After the press conference ended, Choi Seung-woon, who leads a group of humidifier sterilizer victims, stepped up to the podium and announced that the group officially refuses to accept “such a superficial, performance-like” apology and wants Reckitt Benckiser to shut down its Korean operation entirely. Saying that his child, who was 1 year old, died after inhaling Oxy sterilizer fumes for four months, Choi demanded the company visit every single victim and make it clear the parents were not to blame for using the fatal product and killing their own children.

Five years ago, the government linked mysterious pulmonary illnesses and deaths from 2004 to humidifier sterilizers. Consumers unwittingly inhaled the toxic chemicals after they mixed the sterilizer with water in their humidifiers. People who stayed home, such as infants, the elderly and pregnant women, were particularly vulnerable. The Oxy product allegedly killed the most victims among all of the deadly sterilizers. Prosecutors belatedly launched an investigation on April 19 into the 239 deaths reported since 2011, summoning former CEO Shin Hyun-woo for questioning on April 26. Shin held the post for over a decade until 2005 but insisted he did not know the sterilizer was toxic while at the company’s helm.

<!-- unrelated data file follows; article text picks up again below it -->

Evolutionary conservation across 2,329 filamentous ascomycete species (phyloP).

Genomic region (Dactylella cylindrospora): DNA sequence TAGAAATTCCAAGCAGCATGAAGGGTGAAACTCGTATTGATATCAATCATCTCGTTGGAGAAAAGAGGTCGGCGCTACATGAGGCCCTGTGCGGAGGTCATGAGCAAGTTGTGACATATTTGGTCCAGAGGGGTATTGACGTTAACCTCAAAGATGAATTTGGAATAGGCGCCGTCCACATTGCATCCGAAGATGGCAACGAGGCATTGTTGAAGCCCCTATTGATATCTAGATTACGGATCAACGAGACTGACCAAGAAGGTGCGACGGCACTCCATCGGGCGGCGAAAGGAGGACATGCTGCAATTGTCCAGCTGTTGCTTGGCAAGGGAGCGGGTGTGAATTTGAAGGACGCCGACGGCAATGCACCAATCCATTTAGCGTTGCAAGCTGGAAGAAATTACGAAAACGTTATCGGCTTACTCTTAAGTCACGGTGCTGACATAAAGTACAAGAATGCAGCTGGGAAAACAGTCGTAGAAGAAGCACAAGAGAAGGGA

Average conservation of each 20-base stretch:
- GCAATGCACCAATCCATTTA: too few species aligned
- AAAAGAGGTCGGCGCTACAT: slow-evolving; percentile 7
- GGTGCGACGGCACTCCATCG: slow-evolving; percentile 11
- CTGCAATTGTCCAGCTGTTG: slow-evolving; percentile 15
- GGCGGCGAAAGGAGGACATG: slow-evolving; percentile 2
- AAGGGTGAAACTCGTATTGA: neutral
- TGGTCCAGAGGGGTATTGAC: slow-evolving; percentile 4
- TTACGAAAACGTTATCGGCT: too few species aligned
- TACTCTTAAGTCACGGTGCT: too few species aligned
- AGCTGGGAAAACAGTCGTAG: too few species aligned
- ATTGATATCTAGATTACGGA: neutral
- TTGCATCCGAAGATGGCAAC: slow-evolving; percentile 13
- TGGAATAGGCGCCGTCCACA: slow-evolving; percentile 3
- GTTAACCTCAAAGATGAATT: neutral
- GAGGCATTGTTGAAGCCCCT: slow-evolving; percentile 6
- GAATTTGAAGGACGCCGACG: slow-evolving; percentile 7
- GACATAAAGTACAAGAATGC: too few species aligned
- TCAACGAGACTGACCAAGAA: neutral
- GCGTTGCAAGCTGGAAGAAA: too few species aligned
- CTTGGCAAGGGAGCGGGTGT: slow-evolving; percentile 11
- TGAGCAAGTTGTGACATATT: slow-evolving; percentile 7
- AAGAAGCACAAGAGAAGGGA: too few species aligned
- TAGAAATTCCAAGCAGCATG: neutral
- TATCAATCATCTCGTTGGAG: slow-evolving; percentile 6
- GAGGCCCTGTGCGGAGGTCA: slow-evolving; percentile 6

Discount supermarket chains Lotte Mart and Homeplus, which all sold sterilizer copycats under their private brands, scrambled to make public apologies and came up with compensation plans in the past two weeks.

The manufacturer of Oxy, on the other hand, opted for a simpler measure of sending an email to reporters on April 21 saying it would cough up 5 billion won ($4.4 million) for a “humanitarian fund” - an addition to the 5 billion won Safdar’s predecessor announced as a donation in 2014. That 10 billion won fund could be mobilized to compensate third- and fourth-degree patients, Safdar said.Earlier this year, the company attempted to refute the 2011 government report that confirmed the correlation between the chemical in the sterilizer and lung diseases. It submitted a report to prosecutors that the lung damage in victims may have been caused by severe yellow dust or germs produced by the humidifier.

Infuriated civic groups and pharmacies have launched collective boycotts of all Reckitt Benckiser goods.

The Korean unit imported the toxic chemical PHMG, or polyhexamethylene guanidine, which was mainly used for getting rid of incrustations in swimming pools and septic tanks overseas, and commercialized as a deadly humidifier sterilizer in October 2001. Based on a report from the company that the product was not harmful to humans, the government issued approval for its sale. Other retailers produced copycats using similar chemicals such as PGH and CMIT/MIT. No other country has sold such a product. The first batch of deaths from the sterilizers was reported in 2011. According to two rounds of government-led investigations into the case - in July 2013 and April 2015 - 530 people fell victim to the products, including 146 deaths. Of the deceased, 103, or 70 percent, used the Oxy sterilizer, followed by Lotte Mart’s at 22 and Homeplus’ at 15 and others, according to the Asian Citizen’s Center for Environment and Health, a civic group.

BY SEO JI-EUN [seo.jieun@joongang.co.kr]